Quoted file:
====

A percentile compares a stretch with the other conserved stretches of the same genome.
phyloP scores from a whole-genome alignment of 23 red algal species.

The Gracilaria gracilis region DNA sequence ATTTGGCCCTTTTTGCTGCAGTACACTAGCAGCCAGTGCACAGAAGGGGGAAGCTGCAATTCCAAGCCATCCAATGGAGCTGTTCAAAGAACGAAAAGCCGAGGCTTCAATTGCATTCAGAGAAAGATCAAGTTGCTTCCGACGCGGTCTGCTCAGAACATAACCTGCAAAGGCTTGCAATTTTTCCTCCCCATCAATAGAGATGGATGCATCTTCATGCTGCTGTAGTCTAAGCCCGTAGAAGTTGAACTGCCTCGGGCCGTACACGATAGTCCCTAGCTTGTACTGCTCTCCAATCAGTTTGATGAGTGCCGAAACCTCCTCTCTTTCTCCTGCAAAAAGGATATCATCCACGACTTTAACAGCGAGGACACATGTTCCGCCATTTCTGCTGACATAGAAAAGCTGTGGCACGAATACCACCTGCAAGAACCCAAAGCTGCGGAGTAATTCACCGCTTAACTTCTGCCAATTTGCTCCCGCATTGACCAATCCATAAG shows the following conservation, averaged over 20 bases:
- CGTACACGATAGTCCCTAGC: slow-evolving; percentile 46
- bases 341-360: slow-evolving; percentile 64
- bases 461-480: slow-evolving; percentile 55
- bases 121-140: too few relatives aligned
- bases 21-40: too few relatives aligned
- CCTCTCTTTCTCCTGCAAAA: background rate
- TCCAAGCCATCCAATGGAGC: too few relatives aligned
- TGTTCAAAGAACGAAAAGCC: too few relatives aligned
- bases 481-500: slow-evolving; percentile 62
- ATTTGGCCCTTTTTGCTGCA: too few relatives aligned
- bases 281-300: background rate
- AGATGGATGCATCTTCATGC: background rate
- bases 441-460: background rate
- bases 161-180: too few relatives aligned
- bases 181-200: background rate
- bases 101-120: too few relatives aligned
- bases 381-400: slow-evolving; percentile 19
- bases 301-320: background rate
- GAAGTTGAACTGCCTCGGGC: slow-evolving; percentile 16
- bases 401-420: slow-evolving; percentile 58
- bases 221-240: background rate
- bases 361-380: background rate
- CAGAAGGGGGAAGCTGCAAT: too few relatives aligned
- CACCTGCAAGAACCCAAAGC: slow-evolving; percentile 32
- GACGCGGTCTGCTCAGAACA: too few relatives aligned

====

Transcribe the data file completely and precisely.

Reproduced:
A percentile compares a stretch with the other conserved stretches of the same genome.
phyloP scores from a whole-genome alignment of 23 red algal species.

The Gracilaria gracilis region DNA sequence ATTTGGCCCTTTTTGCTGCAGTACACTAGCAGCCAGTGCACAGAAGGGGGAAGCTGCAATTCCAAGCCATCCAATGGAGCTGTTCAAAGAACGAAAAGCCGAGGCTTCAATTGCATTCAGAGAAAGATCAAGTTGCTTCCGACGCGGTCTGCTCAGAACATAACCTGCAAAGGCTTGCAATTTTTCCTCCCCATCAATAGAGATGGATGCATCTTCATGCTGCTGTAGTCTAAGCCCGTAGAAGTTGAACTGCCTCGGGCCGTACACGATAGTCCCTAGCTTGTACTGCTCTCCAATCAGTTTGATGAGTGCCGAAACCTCCTCTCTTTCTCCTGCAAAAAGGATATCATCCACGACTTTAACAGCGAGGACACATGTTCCGCCATTTCTGCTGACATAGAAAAGCTGTGGCACGAATACCACCTGCAAGAACCCAAAGCTGCGGAGTAATTCACCGCTTAACTTCTGCCAATTTGCTCCCGCATTGACCAATCCATAAG shows the following conservation, averaged over 20 bases:
- CGTACACGATAGTCCCTAGC: slow-evolving; percentile 46
- bases 341-360: slow-evolving; percentile 64
- bases 461-480: slow-evolving; percentile 55
- bases 121-140: too few relatives aligned
- bases 21-40: too few relatives aligned
- CCTCTCTTTCTCCTGCAAAA: background rate
- TCCAAGCCATCCAATGGAGC: too few relatives aligned
- TGTTCAAAGAACGAAAAGCC: too few relatives aligned
- bases 481-500: slow-evolving; percentile 62
- ATTTGGCCCTTTTTGCTGCA: too few relatives aligned
- bases 281-300: background rate
- AGATGGATGCATCTTCATGC: background rate
- bases 441-460: background rate
- bases 161-180: too few relatives aligned
- bases 181-200: background rate
- bases 101-120: too few relatives aligned
- bases 381-400: slow-evolving; percentile 19
- bases 301-320: background rate
- GAAGTTGAACTGCCTCGGGC: slow-evolving; percentile 16
- bases 401-420: slow-evolving; percentile 58
- bases 221-240: background rate
- bases 361-380: background rate
- CAGAAGGGGGAAGCTGCAAT: too few relatives aligned
- CACCTGCAAGAACCCAAAGC: slow-evolving; percentile 32
- GACGCGGTCTGCTCAGAACA: too few relatives aligned